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Hydration Forces Between Lipid Bilayers: A Theoretical Overview and a Look on Methods Exploring Dehydration

  • Helge PfeifferEmail author
Part of the Subcellular Biochemistry book series (SCBI, volume 71)

Abstract

Although, many biological systems fulfil their functions under the condition of excess hydration, the behaviour of bound water as well as the processes accompanying dehydration are nevertheless important to investigate. Dehydration can be a result of applied mechanical pressure, lowered humidity or cryogenic conditions. The effort required to dehydrate a lipid membrane at relatively low degree of hydration can be described by a disjoining pressure which is called hydration pressure or hydration force. This force is short-ranging (a few nm) and is usually considered to be independent of other surface forces, such as ionic or undulation forces. Different theories were developed to explain hydration forces that are usually not consistent with each other and which are also partially in conflict with experimental or numerical data.

Over the last decades it has been more and more realised that one experimental method alone is not capable of providing much new insight into the world of such hydration forces. Therefore, research requires the comparison of results obtained from the different methods. This chapter thus deals with an overview on the theory of hydration forces, ranging from polarisation theory to protrusion forces, and presents a selection of experimental techniques appropriate for their characterisation, such as X-ray diffraction, atomic force microscopy and even calorimetry.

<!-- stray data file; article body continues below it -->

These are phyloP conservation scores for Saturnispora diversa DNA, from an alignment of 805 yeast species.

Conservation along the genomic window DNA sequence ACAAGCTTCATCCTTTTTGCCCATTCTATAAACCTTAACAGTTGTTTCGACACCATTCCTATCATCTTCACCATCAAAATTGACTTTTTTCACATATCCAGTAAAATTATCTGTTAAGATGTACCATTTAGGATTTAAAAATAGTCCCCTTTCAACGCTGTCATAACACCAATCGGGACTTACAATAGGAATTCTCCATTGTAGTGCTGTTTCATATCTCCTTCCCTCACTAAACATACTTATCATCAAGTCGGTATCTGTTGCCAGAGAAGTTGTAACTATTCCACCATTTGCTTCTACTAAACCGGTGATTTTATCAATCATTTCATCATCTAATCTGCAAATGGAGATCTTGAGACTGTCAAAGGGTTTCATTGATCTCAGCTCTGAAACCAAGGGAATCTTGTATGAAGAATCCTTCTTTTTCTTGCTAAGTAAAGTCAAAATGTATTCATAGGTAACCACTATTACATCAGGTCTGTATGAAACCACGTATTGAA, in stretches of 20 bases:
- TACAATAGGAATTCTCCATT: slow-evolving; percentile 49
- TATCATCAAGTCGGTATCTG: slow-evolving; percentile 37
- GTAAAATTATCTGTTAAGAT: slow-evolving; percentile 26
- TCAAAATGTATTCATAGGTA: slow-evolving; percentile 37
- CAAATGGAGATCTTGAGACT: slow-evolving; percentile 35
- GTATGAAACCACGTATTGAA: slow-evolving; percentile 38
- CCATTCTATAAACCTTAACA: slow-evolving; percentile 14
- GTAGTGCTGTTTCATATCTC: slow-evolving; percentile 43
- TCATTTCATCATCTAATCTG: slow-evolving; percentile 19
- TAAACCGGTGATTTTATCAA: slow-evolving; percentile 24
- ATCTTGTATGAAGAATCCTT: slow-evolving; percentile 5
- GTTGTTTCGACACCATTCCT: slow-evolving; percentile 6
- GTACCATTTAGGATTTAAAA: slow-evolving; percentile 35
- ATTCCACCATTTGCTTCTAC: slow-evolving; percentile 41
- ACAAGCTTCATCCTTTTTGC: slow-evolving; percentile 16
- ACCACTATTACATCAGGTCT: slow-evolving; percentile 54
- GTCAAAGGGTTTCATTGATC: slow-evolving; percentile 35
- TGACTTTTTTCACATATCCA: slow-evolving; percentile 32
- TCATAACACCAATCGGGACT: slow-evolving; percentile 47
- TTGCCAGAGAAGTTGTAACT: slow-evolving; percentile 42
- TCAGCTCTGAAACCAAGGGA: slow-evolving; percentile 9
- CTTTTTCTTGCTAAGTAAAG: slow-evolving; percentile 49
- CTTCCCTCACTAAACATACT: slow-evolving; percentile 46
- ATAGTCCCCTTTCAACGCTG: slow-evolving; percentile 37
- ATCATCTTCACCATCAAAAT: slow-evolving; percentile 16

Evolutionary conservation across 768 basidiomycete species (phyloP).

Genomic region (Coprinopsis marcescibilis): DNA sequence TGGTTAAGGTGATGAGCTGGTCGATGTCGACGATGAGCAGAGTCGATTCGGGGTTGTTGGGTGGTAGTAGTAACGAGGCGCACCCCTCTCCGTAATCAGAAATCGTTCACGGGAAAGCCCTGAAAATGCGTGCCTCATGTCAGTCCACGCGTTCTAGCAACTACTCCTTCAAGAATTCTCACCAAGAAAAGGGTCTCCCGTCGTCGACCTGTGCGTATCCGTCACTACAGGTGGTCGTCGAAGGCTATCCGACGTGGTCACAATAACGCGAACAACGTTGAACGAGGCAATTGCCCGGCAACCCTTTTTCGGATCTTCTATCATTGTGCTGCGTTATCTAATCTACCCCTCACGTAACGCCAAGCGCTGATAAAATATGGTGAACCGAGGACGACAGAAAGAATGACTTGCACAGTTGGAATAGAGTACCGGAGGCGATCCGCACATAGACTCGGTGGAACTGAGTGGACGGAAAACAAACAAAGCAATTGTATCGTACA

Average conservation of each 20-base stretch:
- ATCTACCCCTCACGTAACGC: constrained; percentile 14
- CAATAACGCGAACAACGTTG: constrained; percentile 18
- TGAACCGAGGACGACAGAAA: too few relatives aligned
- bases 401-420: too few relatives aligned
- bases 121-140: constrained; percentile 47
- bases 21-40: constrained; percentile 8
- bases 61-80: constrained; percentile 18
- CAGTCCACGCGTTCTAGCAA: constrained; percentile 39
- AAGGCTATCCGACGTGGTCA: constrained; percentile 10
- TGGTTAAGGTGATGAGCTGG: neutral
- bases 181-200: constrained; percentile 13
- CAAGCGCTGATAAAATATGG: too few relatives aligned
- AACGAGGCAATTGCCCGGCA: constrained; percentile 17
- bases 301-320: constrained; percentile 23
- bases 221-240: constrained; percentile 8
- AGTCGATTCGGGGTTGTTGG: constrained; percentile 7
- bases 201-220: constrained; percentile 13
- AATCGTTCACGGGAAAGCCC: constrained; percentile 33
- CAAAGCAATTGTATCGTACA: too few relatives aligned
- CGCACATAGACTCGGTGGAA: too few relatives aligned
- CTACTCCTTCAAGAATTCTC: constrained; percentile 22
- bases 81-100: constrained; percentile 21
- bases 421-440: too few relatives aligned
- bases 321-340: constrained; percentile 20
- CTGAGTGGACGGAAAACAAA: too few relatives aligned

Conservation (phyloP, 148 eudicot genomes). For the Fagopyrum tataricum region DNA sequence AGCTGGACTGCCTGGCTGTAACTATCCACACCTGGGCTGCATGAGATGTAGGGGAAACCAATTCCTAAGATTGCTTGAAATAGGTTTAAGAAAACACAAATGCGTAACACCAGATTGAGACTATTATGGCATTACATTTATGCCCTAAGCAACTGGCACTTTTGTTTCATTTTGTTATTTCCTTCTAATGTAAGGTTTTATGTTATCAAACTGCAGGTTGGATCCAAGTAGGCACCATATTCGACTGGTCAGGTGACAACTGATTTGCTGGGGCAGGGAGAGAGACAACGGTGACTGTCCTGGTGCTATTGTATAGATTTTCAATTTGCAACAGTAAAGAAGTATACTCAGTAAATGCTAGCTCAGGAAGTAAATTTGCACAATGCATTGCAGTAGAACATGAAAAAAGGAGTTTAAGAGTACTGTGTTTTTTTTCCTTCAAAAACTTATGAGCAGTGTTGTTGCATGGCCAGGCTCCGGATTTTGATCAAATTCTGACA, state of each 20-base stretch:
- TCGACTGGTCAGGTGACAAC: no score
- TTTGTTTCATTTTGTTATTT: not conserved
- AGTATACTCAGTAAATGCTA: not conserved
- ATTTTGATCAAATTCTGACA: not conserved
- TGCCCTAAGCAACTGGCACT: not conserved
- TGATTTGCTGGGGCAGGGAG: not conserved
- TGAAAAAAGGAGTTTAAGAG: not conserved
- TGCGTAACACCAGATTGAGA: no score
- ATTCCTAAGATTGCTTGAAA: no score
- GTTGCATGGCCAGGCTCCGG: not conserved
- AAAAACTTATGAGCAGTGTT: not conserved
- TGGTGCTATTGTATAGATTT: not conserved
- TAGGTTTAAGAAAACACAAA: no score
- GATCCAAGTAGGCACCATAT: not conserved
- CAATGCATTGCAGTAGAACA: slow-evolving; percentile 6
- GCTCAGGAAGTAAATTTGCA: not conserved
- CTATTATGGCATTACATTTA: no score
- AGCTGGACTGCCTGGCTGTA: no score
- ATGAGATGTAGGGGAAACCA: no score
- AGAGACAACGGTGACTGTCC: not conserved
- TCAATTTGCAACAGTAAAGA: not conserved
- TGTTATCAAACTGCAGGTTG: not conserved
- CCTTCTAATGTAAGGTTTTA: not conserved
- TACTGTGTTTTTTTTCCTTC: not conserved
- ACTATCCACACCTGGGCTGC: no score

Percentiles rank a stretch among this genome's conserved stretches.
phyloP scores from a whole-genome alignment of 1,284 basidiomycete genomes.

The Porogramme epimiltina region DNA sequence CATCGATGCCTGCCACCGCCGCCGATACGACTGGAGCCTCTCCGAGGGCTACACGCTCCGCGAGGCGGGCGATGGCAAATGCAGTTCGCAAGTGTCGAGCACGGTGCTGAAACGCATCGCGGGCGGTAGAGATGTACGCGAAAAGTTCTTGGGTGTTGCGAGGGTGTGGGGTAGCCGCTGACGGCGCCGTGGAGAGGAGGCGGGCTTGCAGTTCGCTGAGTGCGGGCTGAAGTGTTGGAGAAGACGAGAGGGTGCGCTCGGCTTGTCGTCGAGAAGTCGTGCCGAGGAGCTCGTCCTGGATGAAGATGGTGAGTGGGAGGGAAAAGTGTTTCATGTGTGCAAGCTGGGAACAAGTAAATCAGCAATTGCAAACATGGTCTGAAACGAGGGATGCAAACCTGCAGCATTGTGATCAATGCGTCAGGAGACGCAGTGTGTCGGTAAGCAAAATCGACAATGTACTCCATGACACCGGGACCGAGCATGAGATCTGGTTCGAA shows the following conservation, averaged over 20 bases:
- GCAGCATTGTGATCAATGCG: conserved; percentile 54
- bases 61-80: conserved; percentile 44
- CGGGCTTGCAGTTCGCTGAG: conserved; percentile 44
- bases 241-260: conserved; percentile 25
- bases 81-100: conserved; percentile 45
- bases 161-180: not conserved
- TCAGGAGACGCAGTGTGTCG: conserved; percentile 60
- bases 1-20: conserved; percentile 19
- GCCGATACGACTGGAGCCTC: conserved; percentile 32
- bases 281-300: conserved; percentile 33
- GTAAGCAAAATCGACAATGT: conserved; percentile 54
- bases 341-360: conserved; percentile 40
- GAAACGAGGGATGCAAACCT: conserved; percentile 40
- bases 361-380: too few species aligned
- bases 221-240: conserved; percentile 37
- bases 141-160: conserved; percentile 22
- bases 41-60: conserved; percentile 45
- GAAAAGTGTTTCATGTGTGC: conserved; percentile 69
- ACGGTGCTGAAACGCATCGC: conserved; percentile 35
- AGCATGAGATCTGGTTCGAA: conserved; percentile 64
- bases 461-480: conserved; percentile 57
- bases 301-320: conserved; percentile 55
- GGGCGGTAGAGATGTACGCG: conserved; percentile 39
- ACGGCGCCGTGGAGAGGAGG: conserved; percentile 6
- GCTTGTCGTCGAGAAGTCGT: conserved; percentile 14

Keywords

Hydration forces Controlled hydration Osmotic stress Polarization Protrusion Sorption Percolation Plasticizer 

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© Springer International Publishing Switzerland 2015

Authors and Affiliations

  1. 1.Department of Metallurgy and Materials Engineering (MTM)University of Leuven (KU Leuven)LeuvenBelgium

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